Alaska life hack: Smoke gets in your eye edition


It might not be the day to run a marathon in Southcentral or Interior Alaska. The smoke is thick, and about to get worse.

One family in Anchorage opened all their doors and windows due to the 80-degree heat in the area and their home not having air conditioning. A little while later, their household smoke alarms started to go off and they were contacted by their home security company to see if everything was  OK. It was just the smoke coming into the house from the Swan Lake fire on the Kenai Peninsula.

From the Atwood Building in downtown Anchorage, a visitor was not able to see as far as Merrill Field, about 1.6 miles away.

Air quality is poor around much of the state of Alaska. Here are some updates:

CENTRAL/EASTERN INTERIOR: Light winds from the west and south will continue to transport smoke to the east-northeast. The eastern interior will remain warm and dry so fires there should continue to be active.

SOUTHCENTRAL: A shift in weather on Sunday will cause southerly winds which will transport heavy smoke into the Anchorage bowl and southern Mat-Su valley as far north as Willow. The Kenai will see smoke impacts again this morning, particularly along the highway south of the fire and east to Coopers Landing. Late afternoon through the evening southwest winds will push smoke out to the north.

To check on the latest smoke forecast click here.


  1. I was reviewing the fire mapping from about two weeks ago. It appears that the powers-that-be had an opportunity to put out the Swan Lake fire around that time. I recall hearing from a sweetheart about how some thought that the remaining burn was actually improving the habitat. Then the fire blew up big-time and we have had a week with BAD air quality. Oh, and as the fire moves north, the fire forces have less and less access to the burning area. I expect that soon, if the smoke clears, we will be able to see the fire from the Rabbit Creek overpass. The fire reports have stopped mentioning the Swan Lake fire. I suspect that is because there is nothing good to report. The fire leaders should review the lessons of the Miller’s Reach fire more often. Kill these fires when you can.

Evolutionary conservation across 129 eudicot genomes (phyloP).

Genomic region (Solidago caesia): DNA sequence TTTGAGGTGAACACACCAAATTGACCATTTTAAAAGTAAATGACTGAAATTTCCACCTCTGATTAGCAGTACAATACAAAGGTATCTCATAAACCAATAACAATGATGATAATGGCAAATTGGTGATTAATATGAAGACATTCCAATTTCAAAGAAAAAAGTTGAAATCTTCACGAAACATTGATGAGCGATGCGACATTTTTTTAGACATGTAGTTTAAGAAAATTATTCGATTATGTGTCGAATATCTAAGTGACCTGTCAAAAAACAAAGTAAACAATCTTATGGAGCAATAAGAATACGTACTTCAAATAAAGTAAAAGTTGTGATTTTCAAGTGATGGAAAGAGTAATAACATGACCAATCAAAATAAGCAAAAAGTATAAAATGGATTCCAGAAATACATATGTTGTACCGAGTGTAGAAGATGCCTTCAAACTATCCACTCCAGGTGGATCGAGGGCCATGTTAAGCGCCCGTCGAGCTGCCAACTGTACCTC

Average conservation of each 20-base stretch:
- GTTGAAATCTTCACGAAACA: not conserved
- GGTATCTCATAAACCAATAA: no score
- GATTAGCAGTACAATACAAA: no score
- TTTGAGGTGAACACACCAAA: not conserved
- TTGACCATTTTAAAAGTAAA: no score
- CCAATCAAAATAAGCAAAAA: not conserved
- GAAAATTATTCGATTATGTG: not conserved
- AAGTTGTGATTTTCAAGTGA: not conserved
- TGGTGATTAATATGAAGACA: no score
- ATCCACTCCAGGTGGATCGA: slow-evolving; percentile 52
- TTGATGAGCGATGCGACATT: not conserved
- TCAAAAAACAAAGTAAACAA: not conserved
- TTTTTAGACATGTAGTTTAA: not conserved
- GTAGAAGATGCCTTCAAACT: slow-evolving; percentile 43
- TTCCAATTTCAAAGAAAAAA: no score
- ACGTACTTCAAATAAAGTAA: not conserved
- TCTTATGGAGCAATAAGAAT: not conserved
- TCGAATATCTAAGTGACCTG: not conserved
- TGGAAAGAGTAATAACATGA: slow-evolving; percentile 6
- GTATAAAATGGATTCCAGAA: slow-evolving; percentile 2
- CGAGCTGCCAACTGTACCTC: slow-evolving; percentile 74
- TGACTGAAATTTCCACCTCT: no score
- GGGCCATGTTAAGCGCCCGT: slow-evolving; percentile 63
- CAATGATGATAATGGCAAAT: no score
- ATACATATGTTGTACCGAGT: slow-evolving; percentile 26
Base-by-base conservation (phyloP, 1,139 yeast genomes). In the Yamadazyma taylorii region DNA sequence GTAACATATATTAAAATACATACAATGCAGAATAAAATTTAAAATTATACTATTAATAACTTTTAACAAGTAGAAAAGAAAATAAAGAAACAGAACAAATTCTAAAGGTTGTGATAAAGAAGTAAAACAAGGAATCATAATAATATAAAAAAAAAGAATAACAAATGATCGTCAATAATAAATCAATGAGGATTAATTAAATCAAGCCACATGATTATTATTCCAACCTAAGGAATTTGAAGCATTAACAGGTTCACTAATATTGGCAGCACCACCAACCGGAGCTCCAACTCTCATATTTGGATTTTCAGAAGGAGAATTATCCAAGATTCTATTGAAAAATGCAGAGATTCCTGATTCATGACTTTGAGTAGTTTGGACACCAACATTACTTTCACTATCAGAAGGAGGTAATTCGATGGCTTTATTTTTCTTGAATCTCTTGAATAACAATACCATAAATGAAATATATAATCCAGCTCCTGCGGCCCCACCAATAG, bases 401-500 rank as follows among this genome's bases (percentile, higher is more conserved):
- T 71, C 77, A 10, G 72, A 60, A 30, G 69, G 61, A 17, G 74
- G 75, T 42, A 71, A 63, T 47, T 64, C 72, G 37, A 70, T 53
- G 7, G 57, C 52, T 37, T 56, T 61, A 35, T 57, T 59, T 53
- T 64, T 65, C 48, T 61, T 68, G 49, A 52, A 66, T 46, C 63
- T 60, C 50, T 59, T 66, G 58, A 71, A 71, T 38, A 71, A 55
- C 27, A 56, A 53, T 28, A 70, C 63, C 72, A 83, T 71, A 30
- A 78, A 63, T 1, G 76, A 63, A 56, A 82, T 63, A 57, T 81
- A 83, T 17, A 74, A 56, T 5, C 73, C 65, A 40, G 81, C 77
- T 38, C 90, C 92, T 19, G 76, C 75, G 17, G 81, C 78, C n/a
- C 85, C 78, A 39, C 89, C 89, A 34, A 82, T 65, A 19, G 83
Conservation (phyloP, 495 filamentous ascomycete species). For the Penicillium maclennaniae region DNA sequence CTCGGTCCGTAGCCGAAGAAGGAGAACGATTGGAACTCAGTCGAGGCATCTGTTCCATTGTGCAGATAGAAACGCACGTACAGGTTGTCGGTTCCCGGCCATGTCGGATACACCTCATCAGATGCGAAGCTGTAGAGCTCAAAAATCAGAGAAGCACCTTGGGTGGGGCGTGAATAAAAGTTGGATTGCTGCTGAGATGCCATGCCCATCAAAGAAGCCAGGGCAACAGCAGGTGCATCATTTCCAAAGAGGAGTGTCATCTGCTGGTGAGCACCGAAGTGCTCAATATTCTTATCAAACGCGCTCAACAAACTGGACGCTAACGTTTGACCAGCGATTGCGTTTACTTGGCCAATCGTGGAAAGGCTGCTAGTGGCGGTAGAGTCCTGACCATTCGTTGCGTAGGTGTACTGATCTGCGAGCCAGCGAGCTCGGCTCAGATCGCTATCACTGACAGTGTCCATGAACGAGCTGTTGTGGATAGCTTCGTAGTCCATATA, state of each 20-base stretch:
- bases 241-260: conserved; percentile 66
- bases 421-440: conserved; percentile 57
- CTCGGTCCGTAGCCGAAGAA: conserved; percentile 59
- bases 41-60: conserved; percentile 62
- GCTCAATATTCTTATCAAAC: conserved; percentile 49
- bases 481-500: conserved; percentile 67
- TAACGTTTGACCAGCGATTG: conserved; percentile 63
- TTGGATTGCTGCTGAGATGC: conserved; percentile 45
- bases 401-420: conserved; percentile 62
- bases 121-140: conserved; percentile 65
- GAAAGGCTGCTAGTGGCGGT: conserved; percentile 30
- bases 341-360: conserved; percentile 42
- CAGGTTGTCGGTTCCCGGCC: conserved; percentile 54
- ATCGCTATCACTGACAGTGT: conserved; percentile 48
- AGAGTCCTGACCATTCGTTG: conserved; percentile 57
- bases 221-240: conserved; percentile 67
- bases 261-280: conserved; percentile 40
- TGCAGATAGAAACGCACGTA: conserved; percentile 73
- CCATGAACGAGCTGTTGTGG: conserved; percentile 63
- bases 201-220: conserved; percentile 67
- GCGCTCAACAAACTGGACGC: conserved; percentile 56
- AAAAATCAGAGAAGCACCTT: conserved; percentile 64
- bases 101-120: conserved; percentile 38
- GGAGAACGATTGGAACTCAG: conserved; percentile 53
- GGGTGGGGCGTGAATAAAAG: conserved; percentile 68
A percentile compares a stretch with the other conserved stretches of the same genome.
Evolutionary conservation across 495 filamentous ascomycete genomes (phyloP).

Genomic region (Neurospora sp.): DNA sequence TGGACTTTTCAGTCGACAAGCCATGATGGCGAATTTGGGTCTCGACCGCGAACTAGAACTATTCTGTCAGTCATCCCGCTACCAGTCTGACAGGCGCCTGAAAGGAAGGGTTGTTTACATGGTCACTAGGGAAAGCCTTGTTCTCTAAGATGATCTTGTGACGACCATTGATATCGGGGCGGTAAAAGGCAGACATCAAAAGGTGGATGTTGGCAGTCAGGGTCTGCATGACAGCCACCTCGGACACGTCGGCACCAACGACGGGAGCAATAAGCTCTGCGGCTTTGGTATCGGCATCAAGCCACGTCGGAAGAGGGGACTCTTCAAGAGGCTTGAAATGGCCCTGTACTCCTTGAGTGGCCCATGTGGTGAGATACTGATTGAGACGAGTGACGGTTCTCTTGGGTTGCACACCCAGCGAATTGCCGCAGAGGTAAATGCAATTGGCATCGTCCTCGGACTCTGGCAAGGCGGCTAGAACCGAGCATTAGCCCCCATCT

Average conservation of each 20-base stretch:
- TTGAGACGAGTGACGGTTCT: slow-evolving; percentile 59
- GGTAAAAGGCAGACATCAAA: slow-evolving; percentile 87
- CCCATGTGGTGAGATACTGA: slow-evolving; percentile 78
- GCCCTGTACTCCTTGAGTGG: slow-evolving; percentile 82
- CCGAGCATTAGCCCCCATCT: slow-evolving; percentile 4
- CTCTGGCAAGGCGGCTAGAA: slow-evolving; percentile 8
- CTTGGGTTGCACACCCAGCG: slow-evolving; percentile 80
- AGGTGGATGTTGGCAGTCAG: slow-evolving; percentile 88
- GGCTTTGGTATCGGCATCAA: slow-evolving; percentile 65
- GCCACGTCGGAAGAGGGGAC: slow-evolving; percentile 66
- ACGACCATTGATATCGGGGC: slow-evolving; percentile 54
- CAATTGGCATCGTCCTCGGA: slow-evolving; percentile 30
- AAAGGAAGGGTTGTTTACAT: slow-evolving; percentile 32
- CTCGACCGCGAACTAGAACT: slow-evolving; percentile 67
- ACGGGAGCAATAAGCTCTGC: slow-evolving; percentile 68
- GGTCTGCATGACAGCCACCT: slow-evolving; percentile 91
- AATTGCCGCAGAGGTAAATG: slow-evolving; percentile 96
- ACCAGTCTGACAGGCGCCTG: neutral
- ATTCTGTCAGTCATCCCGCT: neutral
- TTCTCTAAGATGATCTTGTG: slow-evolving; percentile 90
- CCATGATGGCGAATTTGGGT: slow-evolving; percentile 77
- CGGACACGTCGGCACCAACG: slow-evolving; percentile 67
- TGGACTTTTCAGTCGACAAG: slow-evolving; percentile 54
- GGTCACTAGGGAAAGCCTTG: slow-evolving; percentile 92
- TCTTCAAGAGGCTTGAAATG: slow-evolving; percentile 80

• It seems like they just let it burn for most of the month of June!

      I do know it is causing a lot of lodges and resorts on the Kenai to lose their primary summer income, with cancellations the rule now rather than the exception.

      Is this political fire management?

      It seems the Swan Lake Fire definitely could have been nipped in the bud early.

      Just as record sockeye salmon returned to the Russian river, where daily limits were raised from 3, to 6, and then 12……the smoke from the fire was so bad, you actually had to risk your health or bring a respirator to floss for reds.

      The coming 90 degree temps and high winds leading us into July could spell disaster.

      Where does the buck stop on Swan Lake?

      • The critical days were June 16 and June 17; the maps show that the fire apparently did not grow at all on those dates. Seventy-five percent of the fire has occurred after those dates. I suspect that most of the fire folks are too young to remember Millers Reach. Just re recap: it is my understanding that when the Millers fire started, the MatSu fire department responded fairly quickly but was subsequently told to “stand down” by the State DNR people. Then the wind shifted and things did not end until much of the Big Lake area burned to the ground. Brilliant bureaucracy at work.

        • “A government big enough to give you everything you want is big enough to take everything you’ve got.” ~Paul Harvey

          If you don’t like fires and need big brother to bail you out on the regular, Alaska is probably not a good place to claim “conservatism”.

  2. Where are the Climatists now that the conscious human decision to put tons and tons of CO2 and particulates into the air has been embraced by the ecologists?

  3. What is more important human life or forest management? I know I am not the only one being effected with the relentless suffocating smoke taking over our breathable air along with soaring temperatures and no air conditioning. I worry about those who have medical conditions which this effects and those who are truly being compromised with smoke and heat. I to have been following the Swan fire and also saw a time when it looked like the end was near if efforts were there to bring it to an end. Besides the health issue, there is an economic issue, tourists. Tourists who support Alaska business and Alaska business depends on it.

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